As I was puttering around an older native gentleman came over and told me I had a very special dog in my team. I smiled and asked which one he was speaking of – of course, I think they are all special. He pointed out Grover, who was sitting up watching us. I smiled a bigger smile and told him I thought he had great taste – that Grover was my favorite and I thought, the best dog in my kennel. “I’ve been watching him all day”, he said, “and that is an exceptional dog.” I thanked him for the kind words and went back to my chores with a bigger grin on my face.
A little while later I decided to take each of the dogs for a short walk. This allows them to stretch their legs a little, gives me a chance to take a look for any soreness or stiffness that may have set in while they rested, gives the boys a chance to pee on snow banks (which they love), and is just a general positive thing for them all.
While I was doing that two ladies with children came by and were watching the team. Chester was sitting up and fixated on the little kids. He just loves visiting with kids and I know he was trying to figure out why these kids weren’t coming over to say ‘HI’. I told the Moms that they were welcome to pet the dogs. I don’t know who was happier, the Moms, the kids, or Chester!
One of the women then told me that they had been talking to Sydney Huntington earlier and he had told them that he had been watching the teams come through the checkpoint and he had picked out 5 exceptional dogs out of the whole lot. He had indicated to them that one of those dogs was on my team and asked if I knew which dog he was referring to. I said he had been by and complemented me on Grover, but I had not known that he was Sydney Huntington. Sydney is father of 1974 Iditarod Champion, Carl Huntington, author of one of my very favorite books, Shadows On the Koyukuk, and an accomplished and respected dog man. I was so very honored. I desperately wished I had had my copy of his book to get autographed, but I know his words will stay with me for always.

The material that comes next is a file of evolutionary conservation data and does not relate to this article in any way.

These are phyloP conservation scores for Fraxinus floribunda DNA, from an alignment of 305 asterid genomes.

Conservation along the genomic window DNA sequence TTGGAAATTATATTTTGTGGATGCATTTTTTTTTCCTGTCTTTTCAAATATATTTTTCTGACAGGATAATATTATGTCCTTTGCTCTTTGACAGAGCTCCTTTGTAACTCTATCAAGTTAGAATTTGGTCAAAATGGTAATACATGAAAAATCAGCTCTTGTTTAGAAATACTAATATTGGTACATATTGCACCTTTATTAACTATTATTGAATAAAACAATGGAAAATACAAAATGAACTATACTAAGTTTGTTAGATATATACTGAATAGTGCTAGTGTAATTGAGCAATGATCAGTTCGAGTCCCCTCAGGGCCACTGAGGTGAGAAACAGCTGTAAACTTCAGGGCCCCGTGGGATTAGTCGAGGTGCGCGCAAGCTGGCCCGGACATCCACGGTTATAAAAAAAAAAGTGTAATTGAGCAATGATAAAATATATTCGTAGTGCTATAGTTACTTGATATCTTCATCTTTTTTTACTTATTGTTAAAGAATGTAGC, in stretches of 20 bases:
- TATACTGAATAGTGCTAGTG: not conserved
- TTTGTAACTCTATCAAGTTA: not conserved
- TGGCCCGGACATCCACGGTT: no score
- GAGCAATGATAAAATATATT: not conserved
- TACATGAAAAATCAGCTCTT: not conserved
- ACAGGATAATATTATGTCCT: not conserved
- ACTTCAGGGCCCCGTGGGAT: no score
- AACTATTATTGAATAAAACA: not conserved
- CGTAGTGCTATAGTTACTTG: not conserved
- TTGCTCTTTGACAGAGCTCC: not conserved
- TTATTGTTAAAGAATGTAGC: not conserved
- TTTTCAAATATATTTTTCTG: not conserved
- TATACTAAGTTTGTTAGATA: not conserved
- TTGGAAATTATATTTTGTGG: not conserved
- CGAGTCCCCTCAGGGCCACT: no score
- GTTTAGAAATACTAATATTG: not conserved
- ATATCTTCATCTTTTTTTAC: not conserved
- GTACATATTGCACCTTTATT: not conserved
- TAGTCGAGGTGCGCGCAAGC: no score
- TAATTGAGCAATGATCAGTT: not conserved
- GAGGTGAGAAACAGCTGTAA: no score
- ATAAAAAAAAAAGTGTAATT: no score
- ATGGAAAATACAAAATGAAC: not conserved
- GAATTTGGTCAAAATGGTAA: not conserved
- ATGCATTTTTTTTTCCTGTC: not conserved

After getting the dogs fed and settle back down, I went back to the checkpoint. Palmer Shagnoonik asked if I liked lobster. I emphatically replied ‘YES’ and he split his lobster dinner with me. YUM! Now in a REALLY great mood, I phoned Mark. We had a great talk and I shared a bunch of stories and information with him. Afterwards there was more visiting, eating, another stop outside to check on the dogs, and then it was off to bed again. Did I mention a shower?? Somewhere in the day I also had a shower - ahhh. The soap Mom sent worked much better in the shower then as a snack! Where was Bill Gallea to take a picture of me now?
Finally, my break was winding down. I got up, packed up my gear, abandoned my bed and headed out to offer the dogs another meal. They all seemed totally revitalized and ate with gusto.
Several hours later we signed out and headed back onto the river. My dogs never seem to charge out of checkpoints when we are well into a race, even after major rests, but this time when I whistled them up, I they took off with enough energy that I had to do some fancy sled driving to manage the 90 degree corner out of town without landing on my face! I couldn’t have been in better spirits!